Once upon a time, keywords were the only searchable indicator of whether a particular topic was trending. But technology has advanced quickly in recent years. And now, searching for a specific subject matter is easier than ever.
We can thank Latent Semantic Indexing (LSI) for the sudden ease in content analysis. This technique uses mathematical algorithms to determine whether a body of work contains not only keywords but any related phrase or term.
The process is meant to determine the underlying meaning of a word and find content associated with that meaning- no keywords are required.
Excessive keyword use is falling out of fashion completely, with Google catching on to the “keyword stuffing” tactics many sites employ. So now here we are, with LSI-based strategy as the current leader in SEO practices.
We don’t need to go into how exactly LSI works. But we will expand on how and why to integrate it into your web regime.
If you’re involved in the world of SEO, you may have heard the term “things, not strings.” This refers to a shift in focus from the words we use to describe things (keywords) to the things themselves (content). With range comes semantics, and with semantics comes a greater likelihood of showing up on search engines that utilize LSI. (Pro tip: most do.)
But before you start running with the idea of keyword-free content, you must develop a game plan. You can’t just throw anything up on the web with the hope that semantic searches will pick it up. Your material still needs to be clear enough for search engines to identify it- your intention should be clear, above all else.
Programs like RankBrain (used by Google) are smart enough to pair the intent of the searcher with the intent of the websites they peruse. But to make a perfect match, it must be evident what the searcher wants and what the site is offering.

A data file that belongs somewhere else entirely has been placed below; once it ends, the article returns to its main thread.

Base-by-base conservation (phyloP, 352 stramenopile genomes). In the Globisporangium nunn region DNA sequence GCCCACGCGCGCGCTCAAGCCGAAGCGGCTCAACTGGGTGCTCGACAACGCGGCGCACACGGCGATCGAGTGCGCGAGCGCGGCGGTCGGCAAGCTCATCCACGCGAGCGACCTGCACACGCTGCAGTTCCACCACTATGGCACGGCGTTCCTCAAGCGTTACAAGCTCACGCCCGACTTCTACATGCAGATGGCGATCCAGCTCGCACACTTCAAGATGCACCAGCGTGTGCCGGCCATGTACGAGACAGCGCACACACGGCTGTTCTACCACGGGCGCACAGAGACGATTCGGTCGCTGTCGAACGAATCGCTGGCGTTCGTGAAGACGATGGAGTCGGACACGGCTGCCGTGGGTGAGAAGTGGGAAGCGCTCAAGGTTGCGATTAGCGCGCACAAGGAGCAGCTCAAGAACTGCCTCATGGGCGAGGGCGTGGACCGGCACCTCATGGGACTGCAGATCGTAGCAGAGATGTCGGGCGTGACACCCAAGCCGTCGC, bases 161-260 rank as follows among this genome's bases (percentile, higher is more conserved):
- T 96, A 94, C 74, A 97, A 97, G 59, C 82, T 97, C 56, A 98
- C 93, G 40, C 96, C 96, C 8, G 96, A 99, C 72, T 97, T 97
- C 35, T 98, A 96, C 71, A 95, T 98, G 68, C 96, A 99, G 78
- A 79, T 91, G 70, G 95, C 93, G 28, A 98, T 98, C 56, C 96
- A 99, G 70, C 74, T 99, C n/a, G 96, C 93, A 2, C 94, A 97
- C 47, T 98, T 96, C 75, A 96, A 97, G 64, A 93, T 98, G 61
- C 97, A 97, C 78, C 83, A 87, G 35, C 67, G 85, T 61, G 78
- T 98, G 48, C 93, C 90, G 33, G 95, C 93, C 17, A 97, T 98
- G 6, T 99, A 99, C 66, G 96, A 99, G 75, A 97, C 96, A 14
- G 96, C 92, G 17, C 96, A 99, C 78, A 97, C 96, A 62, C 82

So how does one go about this?
They say content is king, but we say context is king. Could someone read between the lines and still pick up on the gist of what your article is about? Have you used lots of synonyms?
(If not, pull out your thesaurus.) Is your heading descriptive? Is it relevant?
Don’t only question the relevancy of your article but also your site as a whole because LSI assesses this as well. When filtering material, LSI programs will compare websites, not just individual posts. Therefore, it pays to develop content that is linear in focus. It needn’t all be the same, of course, but the subject matter should more or less belong under the same umbrella.
An LSI keyword generator can be a great tool if you’re stuck on semantics. I know- we just finished discussing how keywords don’t deserve priority. But LSI generators are different. They provide exciting and SEO-friendly phrases instead of words that help you say the same things in new ways.
(Mind you, “keyphrase” does not have quite the same ring as “keyword”… Despite possible confusion, we can understand why one would maintain the latter.)
When crafting new digital content, whether a website, a blog post, or something else entirely, it’s worthwhile to cater to the LSI framework. Things may change, but for now, semantic SEO is the default we should all abide by.